thanksgiving at choc

Powerful Health Benefits of Pumpkin

By Sue Freck, registered dietitian at CHOC Children’s

When pumpkins appear outside of your favorite market or store, it’s one of the first tell-tale signs of fall.  These days, they come in so many artisanal varieties, shapes, sizes and colors that they make the perfect accent to fall décor, in addition to classic jack-o-lanterns shining on the porch.

But besides their visual appeal, pumpkins are one of the most versatile and nutrient-dense vegetables in the squash family. Pumpkins are a powerhouse squash in that they are very low in fat; have zero cholesterol; are rich in dietary fiber; and are chock-full of vital antioxidants, minerals such as potassium, and vitamins. Those vitamins, such as Vitamin B-6, Vitamin C and Vitamin E, can be found in the flesh of the pumpkin. The fleshly part of the pumpkin also contains the potent antioxidant, beta-carotene, which gives it its vibrant orange color, but is also converted by the body into essential vitamin A.

One cup of canned pumpkin (not the pie mix with added sugar) contains about 83 calories, 7 grams of fiber and 504 mg of potassium. Add cooked or canned pumpkin to breakfast smoothies, Greek yogurt, or baked goods such as pancakes, muffins, or breads for a nutrition boost. Cubes of roasted pumpkin can be added to salads, stews, soups and pastas.  Additionally, scooping out the pumpkin seeds and roasting them is a quick and easy source of dietary fiber and fatty acids, which are essential in maintaining heart health. Try extending these health benefits to your canine friends by adding a couple scoops of pure canned pumpkin to your dog’s food or add to your favorite homemade dog biscuits recipe.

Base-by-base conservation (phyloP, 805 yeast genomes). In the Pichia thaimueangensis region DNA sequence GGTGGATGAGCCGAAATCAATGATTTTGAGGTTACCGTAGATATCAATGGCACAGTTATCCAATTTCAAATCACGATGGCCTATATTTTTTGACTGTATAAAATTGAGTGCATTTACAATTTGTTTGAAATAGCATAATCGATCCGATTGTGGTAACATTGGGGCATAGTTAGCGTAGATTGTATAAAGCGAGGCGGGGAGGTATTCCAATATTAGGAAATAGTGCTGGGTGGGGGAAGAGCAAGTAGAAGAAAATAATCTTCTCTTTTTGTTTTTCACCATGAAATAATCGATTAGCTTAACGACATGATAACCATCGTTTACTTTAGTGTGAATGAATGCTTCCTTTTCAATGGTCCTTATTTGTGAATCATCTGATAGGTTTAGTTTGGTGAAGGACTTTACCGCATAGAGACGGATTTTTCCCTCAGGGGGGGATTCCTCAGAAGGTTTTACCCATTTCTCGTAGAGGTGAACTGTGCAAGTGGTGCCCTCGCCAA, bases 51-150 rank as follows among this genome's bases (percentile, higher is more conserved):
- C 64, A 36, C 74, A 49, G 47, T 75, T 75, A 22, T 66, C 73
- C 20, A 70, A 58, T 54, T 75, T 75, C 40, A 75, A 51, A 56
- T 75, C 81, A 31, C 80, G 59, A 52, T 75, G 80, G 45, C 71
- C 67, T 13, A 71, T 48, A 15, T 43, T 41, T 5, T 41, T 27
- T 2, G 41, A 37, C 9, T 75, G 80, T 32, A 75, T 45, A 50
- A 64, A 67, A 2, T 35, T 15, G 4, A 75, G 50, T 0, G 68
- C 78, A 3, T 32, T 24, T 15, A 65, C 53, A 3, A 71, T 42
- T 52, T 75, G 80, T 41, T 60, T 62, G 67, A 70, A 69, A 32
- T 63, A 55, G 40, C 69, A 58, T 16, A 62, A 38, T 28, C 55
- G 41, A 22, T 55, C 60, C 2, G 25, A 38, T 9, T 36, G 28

Pumpkin can enhance the nutrient content and flavor of many of fall’s family meals and snacks, savory or sweet. Here is a no-fuss delicious pumpkin recipe:

Slow Cooker Pumpkin Spice Oatmeal

Recipe from Taste of Home

  • 1 can (15 ounces) solid-pack pumpkin
  • 1-1/4 cup steel-cut oats
  • 3 tablespoons brown sugar
  • 1-1/2 teaspoons pumpkin pie spice
  • 1 teaspoon ground cinnamon
  • 3/4 teaspoon salt
  • 3 cups water
  • 1-1/2 cups 2% milk

Optional toppings: toasted chopped pecans, ground cinnamon, and additional brown sugar and milk

Directions: In a large bowl, combine the first six ingredients; stir in water and milk. Transfer to a greased (use coconut oil or canola spray) 3-qt. slow cooker. Cook, covered, on low 5 to 6 hours or until oats are tender, stirring once. **Note: This recipe can also be made in a pressure cooker or an Instant Pot on a manual setting, adjust pressure to high and cook for 10 minutes.

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One thought on “Powerful Health Benefits of Pumpkin”

  1. I actually took the time to cook a whole pumpkin over the weekend. It wasn’t that hard…just slice it in half, bake it in the oven, scoop out the insides and puree in the blender…even I could do that! I made 2 loaves of pumpkin bread (from scratch) and a huge container of pumpkin soup (garlic, onions, topped with sour cream and pumpkin seeds, yum!). I have enough puree left over so I’m going to try this recipe next! Thanks for the great post!

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